WW1 Patriotic and Jingoistic Postcards
Within days of the outbreak of the conflict, some publishers had realised the commercial potential of projecting stirring images of patriotism and rallying cries to the flag, on their picture postcards and soon had their artists at work.
Patriotic postcards were on sale within a week of the declaration of hostilities and well before the first British troops landed in France. Two early patriotic cards are illustrated below. Both postmarked 23rd September 1914, they superbly reflected the patriotic fervor being expressed in Britain in the late summer and autumn of 1914.
Promoting patriotism was one aspect of propaganda and bright and colourful postcards on this theme appeared in abundance. For instance, a set of three cards in the 'Bamforth's Song Card' series is a splendid example and the set is shown below.
This set of three Bamforth's song cards displayed a number of patriotic images. For example, a map shaded in red, depicted those country's that made up the British Empire. Each card had a different version of the image of Britannia. Symbols of strength were depicted - the British lion, the bulldog and the Royal Navy, There was an image of the Imperial Crown, The Union Flag and a flag carrying the symbols of Scotland, Wales and Ireland were displayed. There was a depiction of the vanquished enemy. And of course the stirring verses of "Land of hope and glory"
Numerous patriotic slogans and rallying cries appeared on postcards,
with calls asking "ARE WE DOWNHEARTED?" to which the reply was a resounding "NO!!!" This card was number 1247 in the 'H.B. Series'.and rather curiously depicts a group of young men waving an older generation off to war. The artist's initials appear on the card - but who was he?
During the first patriotic wave of 1914, cards appeared which displayed images of the national flag and it was portrayed in a number of imaginative ways. For instance, card number 702, published by 'E.J.H. & Co.' in their 'Ludgate Series', depicted a 'jack tar' standing in front of a huge Union Jack, and saying "When you're ready, Kaiser." The artist was T. GILSON.
A card by 'BROWN & CALDER' and illustrated by J.L. BIGGER, depicted a wounded Tommy amidst a scene of battlefield desolation. In one hand he held a pistol while in the other a large union jack. Below the picture was the legend "British to the backbone." Above, was a quote from Lord KITCHENER, which said "We are proud of you". Other slogans with appeared on patriotic cards were "For king and Country", "Rally round the flag boys","Do or die", and "United we stand for the dear homeland."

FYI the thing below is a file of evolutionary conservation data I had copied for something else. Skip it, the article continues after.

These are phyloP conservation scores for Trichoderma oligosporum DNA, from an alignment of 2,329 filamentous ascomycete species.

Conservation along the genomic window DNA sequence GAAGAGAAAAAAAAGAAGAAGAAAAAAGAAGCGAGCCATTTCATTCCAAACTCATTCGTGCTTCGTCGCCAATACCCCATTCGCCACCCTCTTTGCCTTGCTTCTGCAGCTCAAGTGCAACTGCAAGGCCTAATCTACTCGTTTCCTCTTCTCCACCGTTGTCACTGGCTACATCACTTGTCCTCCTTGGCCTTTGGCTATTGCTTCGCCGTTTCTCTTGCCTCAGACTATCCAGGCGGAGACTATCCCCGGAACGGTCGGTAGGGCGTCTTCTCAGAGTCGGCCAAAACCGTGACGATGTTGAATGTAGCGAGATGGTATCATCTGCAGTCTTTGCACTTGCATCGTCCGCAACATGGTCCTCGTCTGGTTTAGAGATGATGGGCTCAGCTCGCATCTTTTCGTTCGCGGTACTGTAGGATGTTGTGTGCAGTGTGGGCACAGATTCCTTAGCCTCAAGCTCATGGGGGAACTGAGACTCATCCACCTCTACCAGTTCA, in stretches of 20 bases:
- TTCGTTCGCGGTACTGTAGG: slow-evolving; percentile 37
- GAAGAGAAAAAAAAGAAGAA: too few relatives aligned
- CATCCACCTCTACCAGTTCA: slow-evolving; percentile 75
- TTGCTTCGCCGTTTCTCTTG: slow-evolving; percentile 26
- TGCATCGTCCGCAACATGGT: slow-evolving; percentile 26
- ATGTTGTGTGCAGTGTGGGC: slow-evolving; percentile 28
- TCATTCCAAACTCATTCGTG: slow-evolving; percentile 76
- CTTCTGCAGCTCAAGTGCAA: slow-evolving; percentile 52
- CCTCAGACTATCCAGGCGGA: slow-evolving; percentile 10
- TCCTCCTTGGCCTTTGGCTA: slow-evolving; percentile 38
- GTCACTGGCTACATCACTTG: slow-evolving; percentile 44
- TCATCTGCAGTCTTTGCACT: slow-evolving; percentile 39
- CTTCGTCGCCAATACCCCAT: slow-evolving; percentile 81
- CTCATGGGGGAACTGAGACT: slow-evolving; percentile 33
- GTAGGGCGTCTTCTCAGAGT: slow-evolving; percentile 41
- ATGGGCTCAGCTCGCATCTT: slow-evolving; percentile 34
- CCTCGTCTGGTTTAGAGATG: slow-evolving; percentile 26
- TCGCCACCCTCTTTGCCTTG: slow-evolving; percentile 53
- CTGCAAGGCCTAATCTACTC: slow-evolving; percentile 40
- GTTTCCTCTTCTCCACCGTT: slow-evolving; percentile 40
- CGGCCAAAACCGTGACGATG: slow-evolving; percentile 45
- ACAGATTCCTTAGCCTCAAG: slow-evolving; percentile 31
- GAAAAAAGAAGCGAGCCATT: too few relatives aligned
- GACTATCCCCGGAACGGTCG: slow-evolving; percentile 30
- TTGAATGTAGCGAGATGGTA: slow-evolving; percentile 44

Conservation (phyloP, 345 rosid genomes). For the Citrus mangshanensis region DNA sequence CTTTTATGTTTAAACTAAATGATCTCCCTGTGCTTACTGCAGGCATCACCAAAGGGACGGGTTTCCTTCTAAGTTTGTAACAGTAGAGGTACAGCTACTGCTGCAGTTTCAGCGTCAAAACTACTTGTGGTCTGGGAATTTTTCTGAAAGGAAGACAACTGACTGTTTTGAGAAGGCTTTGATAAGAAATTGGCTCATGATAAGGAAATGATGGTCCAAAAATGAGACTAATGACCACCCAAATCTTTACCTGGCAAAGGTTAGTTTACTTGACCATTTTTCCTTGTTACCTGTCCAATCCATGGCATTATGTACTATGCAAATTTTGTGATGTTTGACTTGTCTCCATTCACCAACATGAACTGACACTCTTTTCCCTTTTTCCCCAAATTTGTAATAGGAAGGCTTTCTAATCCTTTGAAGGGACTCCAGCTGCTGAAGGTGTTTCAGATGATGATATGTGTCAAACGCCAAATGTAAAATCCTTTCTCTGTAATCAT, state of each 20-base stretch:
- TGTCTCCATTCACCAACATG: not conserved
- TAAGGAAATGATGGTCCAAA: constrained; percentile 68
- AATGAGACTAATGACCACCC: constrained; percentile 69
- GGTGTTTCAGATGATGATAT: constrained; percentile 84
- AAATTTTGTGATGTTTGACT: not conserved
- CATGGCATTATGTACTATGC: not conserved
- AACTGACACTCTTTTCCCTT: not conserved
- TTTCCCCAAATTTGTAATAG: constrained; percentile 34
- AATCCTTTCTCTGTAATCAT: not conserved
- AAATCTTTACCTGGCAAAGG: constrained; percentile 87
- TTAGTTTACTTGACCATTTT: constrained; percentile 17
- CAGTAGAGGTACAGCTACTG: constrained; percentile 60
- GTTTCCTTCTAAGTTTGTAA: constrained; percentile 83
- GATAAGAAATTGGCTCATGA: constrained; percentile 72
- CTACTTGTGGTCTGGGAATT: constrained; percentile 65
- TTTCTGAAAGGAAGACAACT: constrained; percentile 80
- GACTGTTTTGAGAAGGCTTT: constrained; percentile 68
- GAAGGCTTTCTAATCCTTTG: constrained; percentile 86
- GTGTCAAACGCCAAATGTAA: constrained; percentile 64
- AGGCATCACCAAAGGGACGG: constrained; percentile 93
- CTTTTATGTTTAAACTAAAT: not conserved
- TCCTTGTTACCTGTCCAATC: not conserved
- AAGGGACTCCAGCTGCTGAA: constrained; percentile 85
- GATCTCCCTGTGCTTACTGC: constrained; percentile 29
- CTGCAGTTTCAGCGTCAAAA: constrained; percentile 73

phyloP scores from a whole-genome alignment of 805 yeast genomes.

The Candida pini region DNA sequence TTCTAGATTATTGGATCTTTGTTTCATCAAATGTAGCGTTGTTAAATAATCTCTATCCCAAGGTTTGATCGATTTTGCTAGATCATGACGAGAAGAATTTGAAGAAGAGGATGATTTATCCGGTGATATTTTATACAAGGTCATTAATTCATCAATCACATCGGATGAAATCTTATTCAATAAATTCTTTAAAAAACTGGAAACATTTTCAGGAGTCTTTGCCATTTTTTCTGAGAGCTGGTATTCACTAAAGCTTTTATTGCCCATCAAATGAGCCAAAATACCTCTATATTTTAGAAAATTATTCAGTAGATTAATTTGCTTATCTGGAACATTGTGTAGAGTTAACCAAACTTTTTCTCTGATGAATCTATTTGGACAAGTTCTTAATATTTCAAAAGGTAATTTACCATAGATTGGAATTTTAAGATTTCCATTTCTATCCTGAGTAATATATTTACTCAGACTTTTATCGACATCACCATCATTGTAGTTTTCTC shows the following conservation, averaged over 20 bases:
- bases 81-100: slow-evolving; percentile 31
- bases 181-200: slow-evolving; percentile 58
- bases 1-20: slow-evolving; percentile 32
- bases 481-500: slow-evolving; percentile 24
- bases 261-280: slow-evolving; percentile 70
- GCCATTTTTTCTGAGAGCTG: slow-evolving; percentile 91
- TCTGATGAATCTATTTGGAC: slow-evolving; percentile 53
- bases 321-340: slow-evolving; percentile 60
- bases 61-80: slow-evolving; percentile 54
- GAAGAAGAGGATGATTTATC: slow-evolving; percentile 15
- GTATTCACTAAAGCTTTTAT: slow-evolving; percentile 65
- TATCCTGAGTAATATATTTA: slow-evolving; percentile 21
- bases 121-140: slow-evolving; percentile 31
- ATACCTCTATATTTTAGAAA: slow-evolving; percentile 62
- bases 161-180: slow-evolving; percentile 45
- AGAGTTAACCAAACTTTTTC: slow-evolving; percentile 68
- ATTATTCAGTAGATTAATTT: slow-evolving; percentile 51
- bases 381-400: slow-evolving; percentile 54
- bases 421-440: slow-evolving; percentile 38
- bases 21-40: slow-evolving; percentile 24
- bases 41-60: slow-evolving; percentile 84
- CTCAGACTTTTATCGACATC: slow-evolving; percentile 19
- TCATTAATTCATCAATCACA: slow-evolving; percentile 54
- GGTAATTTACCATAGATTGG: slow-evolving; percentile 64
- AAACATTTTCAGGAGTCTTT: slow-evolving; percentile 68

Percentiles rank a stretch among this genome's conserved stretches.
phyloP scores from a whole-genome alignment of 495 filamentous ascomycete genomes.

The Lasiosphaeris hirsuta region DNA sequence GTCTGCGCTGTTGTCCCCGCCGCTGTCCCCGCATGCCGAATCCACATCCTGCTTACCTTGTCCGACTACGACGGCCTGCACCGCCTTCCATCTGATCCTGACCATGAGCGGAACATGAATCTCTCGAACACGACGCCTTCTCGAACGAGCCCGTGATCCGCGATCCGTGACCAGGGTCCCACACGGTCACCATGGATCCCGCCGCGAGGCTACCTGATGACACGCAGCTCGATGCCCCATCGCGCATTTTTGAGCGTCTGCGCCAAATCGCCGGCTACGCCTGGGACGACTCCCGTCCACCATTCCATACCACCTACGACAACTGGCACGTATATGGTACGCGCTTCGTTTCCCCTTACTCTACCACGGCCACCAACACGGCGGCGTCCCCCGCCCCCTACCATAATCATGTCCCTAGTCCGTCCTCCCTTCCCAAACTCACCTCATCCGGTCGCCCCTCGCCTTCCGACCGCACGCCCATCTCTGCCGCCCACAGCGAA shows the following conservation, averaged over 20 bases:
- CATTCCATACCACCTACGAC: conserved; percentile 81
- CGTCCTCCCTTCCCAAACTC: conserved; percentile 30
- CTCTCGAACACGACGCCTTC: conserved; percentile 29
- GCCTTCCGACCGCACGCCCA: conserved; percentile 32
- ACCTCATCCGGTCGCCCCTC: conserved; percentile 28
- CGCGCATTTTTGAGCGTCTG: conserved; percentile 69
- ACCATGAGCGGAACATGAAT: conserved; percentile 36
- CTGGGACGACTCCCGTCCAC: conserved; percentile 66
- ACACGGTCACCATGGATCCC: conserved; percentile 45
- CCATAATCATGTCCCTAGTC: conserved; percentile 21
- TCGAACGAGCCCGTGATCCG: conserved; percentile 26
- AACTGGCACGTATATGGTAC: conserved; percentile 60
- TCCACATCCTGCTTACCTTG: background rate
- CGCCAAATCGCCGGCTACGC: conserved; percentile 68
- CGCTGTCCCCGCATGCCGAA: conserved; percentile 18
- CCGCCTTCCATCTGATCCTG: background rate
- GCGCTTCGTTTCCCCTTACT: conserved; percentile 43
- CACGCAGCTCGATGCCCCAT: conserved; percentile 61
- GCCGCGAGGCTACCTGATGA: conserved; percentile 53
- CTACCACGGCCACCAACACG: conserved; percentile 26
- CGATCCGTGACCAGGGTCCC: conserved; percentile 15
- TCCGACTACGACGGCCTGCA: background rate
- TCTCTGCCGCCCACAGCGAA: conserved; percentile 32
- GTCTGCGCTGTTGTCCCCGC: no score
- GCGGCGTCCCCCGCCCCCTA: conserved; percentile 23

"UNITED WE STAND" Flags of the Allies and hands across the sea. A British soldier and sailor - back to back with a Union Flag between them - face the enemy with bayonets at the ready. A |British soldier and sailor clasp hands as warplanes and ships move around the coast of the British Isles.
The three patriotic cards shown above, made full use of the the Union Flag, as did the three featured below.
A number of patriotic cards on other pages on this site, called upon the British Empire to come and support the Mother Country. The cards displayed flags and symbols of Britain and her colonies. Here are a few more..
Some of the most popular images in this category of picture postcard, were those featuring an adult lion calling its cubs to respond to its call.
A patriotic card from 'Boots the Chemist'
"The Glory of a Lion is his Mane." The card on the left was published by 'Boots the Chemist'. The card on the right is a hand-drawn copy of the former. It was probably done by a child and sold for one penny, with the proceeds going to a good cause.
1914, not long after the outbreak of the Great War, the chain of Boots the
Chemist printed and published the fund-raising postcard. Captioned 'The Glory of a Lion is his Mane',
it was a clever drawing, which upon close inspection of the lions mane reveals
the names of Britain’s colonies who were flocking to her aid.
The card was described as "A TRIBUTE TO OUR COLONIES" and was published for the benefit of the Prince of Wales National Relief Fund. A statement on the back said it was; "a happy conception of Mr. William Armitage, the artist." The firm had been "favoured with an order from Her Majesty Queen Alexandra for two gross of these cards, and she has graciously expressed her wish that they may have a large sale." It seems Her Majesty's wish was probably granted, as the cards are quite easy to find today!
The example of the 'Boots' card was mailed from Cardiff on 6th October 1914, to an address in Ilfracombe. An inscription on the back of it said; "THE MANE IS NOT MERELY A GLORIOUS ORNAMENT BUT A REAL PROTECTION TO A LION." On 30th September 1914, family member Jessie Boot, was confident the card would be extremely popular with the public and said; "We are selling them at 10d. per dozen, and give half this amount, that is 5d. on each dozen, to the Fund. We hope to sell one million cards, in which case something like £1,750 will be contributed to the benefit of the Fund." The postcards were on sale at every branch of Boots and had already raised over £525.